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tradesmen advice #32743 01/01/04 08:06 PM
Joined: Dec 2003
Posts: 8
T
timpday Offline OP
Junior Member
I have probably visited the ECN site well over 100 times in the past 8 months. I am not yet an Electrical Contractor yet. I am still eagerly studying the field. And my few comments that I have made have not been noteworthy at all, especially compared the knowledge that the members here display.
I live in an area that has massive industrial business. Massive just massive. Which is the direction I plan to go. What advice would all of you admirable tradesmen give to a student of the science?
Tim

Work Gear for Electricians and the Trades
Re: tradesmen advice #32744 01/01/04 09:04 PM
Joined: Dec 2003
Posts: 18
P
pforte Offline
Member
Hi Tim,
Give us some more info. What part of the field are you looking to enter. Engineering? Electrical contracting? What is it you have been studying and is this school or field experience. Elaborate a bit. Just trying to help you get the answers you are looking for.
Paul


Wiring is no hobby
Re: tradesmen advice #32745 01/01/04 10:02 PM
Joined: Dec 2003
Posts: 8
T
timpday Offline OP
Junior Member
Electrical contracting for now. Later I want that engineering degree. And yes my studying is coming from class rooms for now. I have started by taking my first NEC class, fundamentals of electricity (DC), tools and safety, and fundamentals of electricity (AC). This semester I have enrolled in Motors and transformers, motor control, and electronics for electricians. After that I have to do industrial wiring, commercial wiring, programable logic controllers and NEC II.

Re: tradesmen advice #32746 01/01/04 11:30 PM
Joined: Sep 2001
Posts: 806
N
NJwirenut Offline
Member
As soon as you can, you should get work (even part-time) as a helper or apprentice, preferably with a contractor involved with a wide variety of projects.

While a good classroom education is important to understand the WHY of things, the hands-on part is needed to really understand the HOW. And if you aren't going to take well to the sometimes heavy physical end of things, the sooner you find out, the better.

Re: tradesmen advice #32747 01/02/04 12:12 AM
Joined: Dec 2003
Posts: 18
P
pforte Offline
Member
I couldn't agree more with NJwirenut. He is right on the mark. Sounds like you are taking all the right kinds of classes. Having all that knowledge under your belt is of great benifit. As NJ said though, as soon as you can, try to start getting some field experience.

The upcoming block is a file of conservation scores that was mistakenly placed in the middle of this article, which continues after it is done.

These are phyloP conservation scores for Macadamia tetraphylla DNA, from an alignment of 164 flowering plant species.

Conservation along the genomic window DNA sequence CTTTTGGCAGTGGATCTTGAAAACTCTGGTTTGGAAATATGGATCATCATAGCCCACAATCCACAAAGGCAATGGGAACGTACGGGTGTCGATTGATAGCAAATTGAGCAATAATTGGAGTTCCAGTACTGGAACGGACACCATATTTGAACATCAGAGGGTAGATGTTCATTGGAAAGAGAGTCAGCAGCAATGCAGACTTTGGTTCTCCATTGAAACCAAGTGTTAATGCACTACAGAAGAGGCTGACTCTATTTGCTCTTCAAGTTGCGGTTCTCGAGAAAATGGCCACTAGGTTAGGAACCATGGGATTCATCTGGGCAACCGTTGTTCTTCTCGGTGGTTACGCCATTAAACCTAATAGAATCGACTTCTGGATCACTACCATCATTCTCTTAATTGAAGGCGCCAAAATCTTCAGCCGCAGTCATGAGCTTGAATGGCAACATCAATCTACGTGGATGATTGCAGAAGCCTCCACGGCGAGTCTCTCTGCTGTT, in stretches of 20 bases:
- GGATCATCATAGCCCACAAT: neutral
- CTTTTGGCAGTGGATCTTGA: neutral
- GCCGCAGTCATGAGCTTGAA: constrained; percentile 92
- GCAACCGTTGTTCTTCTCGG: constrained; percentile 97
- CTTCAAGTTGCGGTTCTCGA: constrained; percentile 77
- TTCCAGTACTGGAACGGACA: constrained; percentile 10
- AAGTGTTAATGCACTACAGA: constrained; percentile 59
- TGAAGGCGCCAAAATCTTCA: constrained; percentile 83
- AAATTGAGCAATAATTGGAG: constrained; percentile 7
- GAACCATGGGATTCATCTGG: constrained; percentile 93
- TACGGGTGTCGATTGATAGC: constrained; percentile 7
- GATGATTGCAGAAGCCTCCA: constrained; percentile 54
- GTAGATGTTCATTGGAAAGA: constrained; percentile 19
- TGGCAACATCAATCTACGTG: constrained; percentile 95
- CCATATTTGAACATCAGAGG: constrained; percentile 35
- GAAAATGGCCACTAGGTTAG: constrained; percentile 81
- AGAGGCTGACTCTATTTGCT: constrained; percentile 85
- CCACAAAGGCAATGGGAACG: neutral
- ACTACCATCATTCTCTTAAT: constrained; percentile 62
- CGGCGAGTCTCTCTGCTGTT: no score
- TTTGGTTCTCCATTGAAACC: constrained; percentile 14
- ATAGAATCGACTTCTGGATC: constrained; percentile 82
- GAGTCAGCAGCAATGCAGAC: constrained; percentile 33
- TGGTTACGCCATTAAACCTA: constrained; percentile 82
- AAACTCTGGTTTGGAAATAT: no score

This is a very rewarding field. I love what I do and get a great deal of satisfaction. After 25 years I can still stand back and admire my work and what it means for the customer. If I can give you only one piece of advice it would be this. Construction in general is a dangerous occupation and the electric industry even more so. Always practice safe methods. I always teach my apprentices that you always work with electric like it's live.

Your in the right place on these boards. I think this is the best and brightest group of people on the internet in this field.


Wiring is no hobby
Re: tradesmen advice #32748 01/02/04 08:41 AM
Joined: Dec 2001
Posts: 300
M
maintenanceguy Offline
Member
If industrial is your way to go, you'll need some specialized education which differs from what most electricians do. You'll need to know DC well as well as controls and PLC's.

Although I would never work for a union again, I think that you can't beat a union apprenticeship for some specialized trades and industrial maintenance electrician is one of those.

It costs you 5 years of your life but you'll know everything by the end and be making good money. Talk to the HR department's of the plants in your area and they will tell you what's available and point you in the right direction.

Re: tradesmen advice #32749 01/02/04 10:42 PM
Joined: Feb 2002
Posts: 2,233
H
harold endean Offline
Member
I don't know about everyone else,, but I didn't put all my eggs in one basket. I did some res. work, some commercial work, and a lot of maintence work. We would only do about 1-2 new houses a year, worked for several buildiers with small to medium remodel jobs. Worked for a bunch of plumbers and we would aire up all the boilers that the plumbers could do. Plus worked for several school, resteraunts, stores, etc. doing all sorts of maintence work. When one aspect of the work slowed down ( i.e. new house.) we would fall back on the commercial of maintence work. I never advertised and kept 5 guys and 4 trucks running every day. The only trouble is when a restaraunt's exhaust fan craps out at 3:00 pm on a Sunday, they want you NOW! Not 5 minutes from now but NOW!!. I also had to work almost every holiday, you name they day and I can tell you which place had a problem that I had to go to.


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